How did I overcome TDD fear

I was using Rails for over two years, but I still was not truly converted to TDD. There was no special reason for it, I have tried few times with my own projects to take TDD approach. And I was quickly returning to plain, old code crunching.

Why? Maybe I haven’t approached TDD with enough determination to change my own habits – when I was starting new application, just write somehow seemed faster to me. Later I was creating some tests, just to check some most important (IMO) pieces of code. The thing which seemed being biggest obstacle was keeping set of fixtures to have data on which I can run tests. Problematic for me was having up to date fixtures – corresponding with current data model. I don’t know how about You, but when I approach new application I do usually have data model prepared only as very rough concept. This means that during development changes are often and notable. Editing every time set of fixtures… well each time it was reason I stopped TDD approach with my projects. I know. Maybe I should prepare data model in more detail before I start?

Recently I was preparing to bear with other type of project. For existing application I was supposed to create API providing some core features as RESTful interface. This was meant as wrap-up layer over existing code, not providing new features. But… Usually there is some but. Old code was not written by me, it was crappy and most of logic was in controllers instead of models.

I knew I need some test support (old code had no running tests – there were created at some point RSpec specifications, but models had changed since then, and RSpec was not updated). In other words – I wanted it or not, I was designated to take TDD approach.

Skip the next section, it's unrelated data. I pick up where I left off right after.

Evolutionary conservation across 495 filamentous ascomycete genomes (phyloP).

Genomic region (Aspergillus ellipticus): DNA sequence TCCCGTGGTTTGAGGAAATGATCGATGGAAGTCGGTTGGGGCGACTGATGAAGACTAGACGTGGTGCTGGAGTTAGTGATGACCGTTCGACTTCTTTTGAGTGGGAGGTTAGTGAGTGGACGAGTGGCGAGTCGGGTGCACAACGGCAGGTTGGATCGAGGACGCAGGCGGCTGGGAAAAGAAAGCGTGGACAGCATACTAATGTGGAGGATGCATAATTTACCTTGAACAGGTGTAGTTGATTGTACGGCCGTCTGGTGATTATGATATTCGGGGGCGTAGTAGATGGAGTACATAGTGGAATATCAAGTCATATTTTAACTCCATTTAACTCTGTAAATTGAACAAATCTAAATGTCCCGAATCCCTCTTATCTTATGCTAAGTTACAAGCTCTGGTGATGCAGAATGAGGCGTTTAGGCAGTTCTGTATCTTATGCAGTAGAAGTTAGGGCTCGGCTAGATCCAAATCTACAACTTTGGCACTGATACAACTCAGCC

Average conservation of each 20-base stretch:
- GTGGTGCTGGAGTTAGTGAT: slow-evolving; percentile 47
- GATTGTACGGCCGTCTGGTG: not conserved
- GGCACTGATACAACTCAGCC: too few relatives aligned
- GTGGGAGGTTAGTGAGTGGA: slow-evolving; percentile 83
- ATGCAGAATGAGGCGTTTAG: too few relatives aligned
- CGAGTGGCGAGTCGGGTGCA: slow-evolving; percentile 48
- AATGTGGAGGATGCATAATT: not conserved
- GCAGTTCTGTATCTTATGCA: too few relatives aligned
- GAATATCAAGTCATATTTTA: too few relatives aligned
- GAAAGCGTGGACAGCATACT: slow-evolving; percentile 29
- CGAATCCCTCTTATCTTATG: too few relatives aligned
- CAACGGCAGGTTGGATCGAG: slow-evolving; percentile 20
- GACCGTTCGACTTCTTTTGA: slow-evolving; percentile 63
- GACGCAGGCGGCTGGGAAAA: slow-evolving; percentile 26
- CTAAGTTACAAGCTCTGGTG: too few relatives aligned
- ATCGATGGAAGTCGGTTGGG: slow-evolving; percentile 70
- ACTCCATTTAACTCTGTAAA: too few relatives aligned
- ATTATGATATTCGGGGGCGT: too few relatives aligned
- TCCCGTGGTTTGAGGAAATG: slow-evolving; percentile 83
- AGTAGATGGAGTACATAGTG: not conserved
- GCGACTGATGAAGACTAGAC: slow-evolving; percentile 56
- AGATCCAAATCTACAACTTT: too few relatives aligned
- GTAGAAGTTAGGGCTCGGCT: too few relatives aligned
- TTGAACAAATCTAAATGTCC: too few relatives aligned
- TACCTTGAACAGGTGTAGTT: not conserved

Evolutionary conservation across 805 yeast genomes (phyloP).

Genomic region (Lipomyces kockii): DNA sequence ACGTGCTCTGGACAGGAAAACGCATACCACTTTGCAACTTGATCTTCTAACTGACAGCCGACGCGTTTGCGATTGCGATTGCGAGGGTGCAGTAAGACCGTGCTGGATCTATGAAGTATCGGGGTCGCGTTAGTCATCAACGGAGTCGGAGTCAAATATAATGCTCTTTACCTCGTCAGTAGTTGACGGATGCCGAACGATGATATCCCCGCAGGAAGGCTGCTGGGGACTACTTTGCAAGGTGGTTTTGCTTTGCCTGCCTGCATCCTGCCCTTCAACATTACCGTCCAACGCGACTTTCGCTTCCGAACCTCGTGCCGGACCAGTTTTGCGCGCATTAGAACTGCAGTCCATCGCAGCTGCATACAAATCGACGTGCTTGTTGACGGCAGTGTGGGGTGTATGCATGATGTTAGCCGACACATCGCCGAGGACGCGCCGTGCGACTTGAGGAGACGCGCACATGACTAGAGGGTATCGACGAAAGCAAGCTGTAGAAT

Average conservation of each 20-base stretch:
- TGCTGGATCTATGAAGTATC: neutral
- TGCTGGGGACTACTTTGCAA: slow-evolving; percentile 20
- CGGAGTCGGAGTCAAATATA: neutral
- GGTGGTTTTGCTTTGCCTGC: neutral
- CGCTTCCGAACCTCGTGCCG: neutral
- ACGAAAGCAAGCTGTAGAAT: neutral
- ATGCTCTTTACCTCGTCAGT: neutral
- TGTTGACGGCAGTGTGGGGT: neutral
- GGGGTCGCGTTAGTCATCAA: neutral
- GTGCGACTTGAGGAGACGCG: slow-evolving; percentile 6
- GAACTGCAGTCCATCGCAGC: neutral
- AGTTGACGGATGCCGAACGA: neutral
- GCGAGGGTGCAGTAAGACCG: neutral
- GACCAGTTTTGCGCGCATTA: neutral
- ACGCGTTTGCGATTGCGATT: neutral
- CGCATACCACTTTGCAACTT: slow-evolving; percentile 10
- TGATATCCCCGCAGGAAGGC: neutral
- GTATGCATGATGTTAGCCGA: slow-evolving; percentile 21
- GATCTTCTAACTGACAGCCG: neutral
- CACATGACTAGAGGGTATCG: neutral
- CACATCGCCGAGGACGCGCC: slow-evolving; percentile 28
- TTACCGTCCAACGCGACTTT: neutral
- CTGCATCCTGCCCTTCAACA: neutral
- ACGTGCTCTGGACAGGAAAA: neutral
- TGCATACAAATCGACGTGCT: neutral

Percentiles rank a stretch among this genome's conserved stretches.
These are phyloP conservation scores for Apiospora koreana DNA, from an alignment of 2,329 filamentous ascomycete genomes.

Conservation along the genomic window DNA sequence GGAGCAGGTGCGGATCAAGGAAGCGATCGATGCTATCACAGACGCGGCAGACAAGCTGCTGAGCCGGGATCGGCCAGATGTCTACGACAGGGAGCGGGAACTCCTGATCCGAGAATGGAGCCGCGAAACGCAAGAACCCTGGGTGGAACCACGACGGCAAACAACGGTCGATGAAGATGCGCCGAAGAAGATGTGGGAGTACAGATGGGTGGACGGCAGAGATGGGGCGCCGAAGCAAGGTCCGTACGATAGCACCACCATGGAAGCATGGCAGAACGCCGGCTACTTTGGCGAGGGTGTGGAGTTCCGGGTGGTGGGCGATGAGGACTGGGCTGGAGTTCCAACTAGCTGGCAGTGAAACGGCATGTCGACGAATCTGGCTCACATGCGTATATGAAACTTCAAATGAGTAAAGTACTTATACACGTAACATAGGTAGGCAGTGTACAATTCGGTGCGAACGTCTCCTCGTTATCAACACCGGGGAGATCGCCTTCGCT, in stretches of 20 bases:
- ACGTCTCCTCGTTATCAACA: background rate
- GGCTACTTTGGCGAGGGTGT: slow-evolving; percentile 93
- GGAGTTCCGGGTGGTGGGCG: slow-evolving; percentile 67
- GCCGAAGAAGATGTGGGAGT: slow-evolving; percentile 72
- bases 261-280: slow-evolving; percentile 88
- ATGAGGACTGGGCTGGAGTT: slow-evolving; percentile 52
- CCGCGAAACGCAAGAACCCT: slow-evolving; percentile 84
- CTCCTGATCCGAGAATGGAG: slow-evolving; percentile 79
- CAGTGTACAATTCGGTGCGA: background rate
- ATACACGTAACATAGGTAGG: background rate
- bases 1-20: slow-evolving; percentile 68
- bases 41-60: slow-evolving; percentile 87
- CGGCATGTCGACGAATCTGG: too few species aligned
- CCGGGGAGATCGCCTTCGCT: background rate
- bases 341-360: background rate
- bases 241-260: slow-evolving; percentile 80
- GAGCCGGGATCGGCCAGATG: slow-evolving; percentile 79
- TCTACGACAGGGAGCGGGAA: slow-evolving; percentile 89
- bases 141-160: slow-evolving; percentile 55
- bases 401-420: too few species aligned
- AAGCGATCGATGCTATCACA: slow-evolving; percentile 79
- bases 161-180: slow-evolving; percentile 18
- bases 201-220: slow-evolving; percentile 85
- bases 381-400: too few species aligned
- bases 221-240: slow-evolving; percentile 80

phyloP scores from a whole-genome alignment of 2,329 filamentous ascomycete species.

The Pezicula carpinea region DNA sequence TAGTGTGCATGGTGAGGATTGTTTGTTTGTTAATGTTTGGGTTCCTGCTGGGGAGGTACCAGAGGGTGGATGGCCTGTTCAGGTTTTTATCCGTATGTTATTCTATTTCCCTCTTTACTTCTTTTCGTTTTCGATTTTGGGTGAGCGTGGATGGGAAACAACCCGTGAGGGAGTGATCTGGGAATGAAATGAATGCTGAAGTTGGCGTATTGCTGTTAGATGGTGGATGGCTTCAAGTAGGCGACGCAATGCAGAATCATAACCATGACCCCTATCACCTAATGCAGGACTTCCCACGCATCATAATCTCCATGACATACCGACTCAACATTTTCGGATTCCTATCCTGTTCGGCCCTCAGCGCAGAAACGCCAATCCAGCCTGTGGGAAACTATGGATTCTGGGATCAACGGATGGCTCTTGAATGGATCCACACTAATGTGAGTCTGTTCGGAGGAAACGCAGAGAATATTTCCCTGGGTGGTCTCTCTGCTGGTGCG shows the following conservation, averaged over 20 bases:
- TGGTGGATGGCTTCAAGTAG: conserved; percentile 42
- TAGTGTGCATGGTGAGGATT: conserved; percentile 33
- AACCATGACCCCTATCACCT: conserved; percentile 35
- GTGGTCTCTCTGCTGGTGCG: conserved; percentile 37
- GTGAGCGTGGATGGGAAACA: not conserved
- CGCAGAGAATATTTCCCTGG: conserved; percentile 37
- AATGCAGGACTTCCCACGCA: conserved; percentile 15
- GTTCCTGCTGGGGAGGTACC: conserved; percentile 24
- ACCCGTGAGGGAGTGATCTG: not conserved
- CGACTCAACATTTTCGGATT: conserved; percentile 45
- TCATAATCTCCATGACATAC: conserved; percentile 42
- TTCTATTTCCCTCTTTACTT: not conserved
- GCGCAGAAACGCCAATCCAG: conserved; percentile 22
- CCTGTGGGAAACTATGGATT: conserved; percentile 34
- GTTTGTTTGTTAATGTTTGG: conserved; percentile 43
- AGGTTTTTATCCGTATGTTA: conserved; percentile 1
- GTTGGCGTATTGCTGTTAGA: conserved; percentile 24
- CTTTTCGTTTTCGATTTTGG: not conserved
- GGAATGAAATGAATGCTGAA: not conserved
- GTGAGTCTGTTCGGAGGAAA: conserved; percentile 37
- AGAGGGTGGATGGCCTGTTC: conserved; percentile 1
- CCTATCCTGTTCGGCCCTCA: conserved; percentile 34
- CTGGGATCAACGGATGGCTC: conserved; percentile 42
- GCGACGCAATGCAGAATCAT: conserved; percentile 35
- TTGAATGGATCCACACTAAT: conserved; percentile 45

Ride with TDD!
Ride with TDD! (c) Lachlan Hardy

But this time I got instant gratification – every test I wrote,it helped me understand what is going on in old code and let me be assured that I’m moving application logic from controllers to models without altering it. And fixtures – I have extracted them from real application data. With not changing data model two biggest obstacles were removed and… From now You can me count as another TDD zealot. Yes. I do see how much I have gained using TDD approach in this project, and could not imagine how I could work without it before. Well, we learn all the time.

Do You want to write less fixtures?

When writing functional test I would like sometimes to call methods in other controllers. Why, would You ask? Well… In most of cases it is related to fixtures or rather to my averse to maintain fixtures (I told You!). In case of API I was talking earlier, there were several models acting as helpers – they were representing some statuses of internal processes. Based on them final object was created. Sure I could write fixtures for them. But my point is – why to create those fixtures (and overhead to update them when model changes) when they can be prepared in test process?

What I’m talking about? Let’s assume we are preparing some reservations – to create Reservation based on search terms and set of available rates first we create Search (describes search terms), Result (set of matching rates with changes resulted from applied business logic – discounts, supercharges, etc). With those objects we can create final Reservation.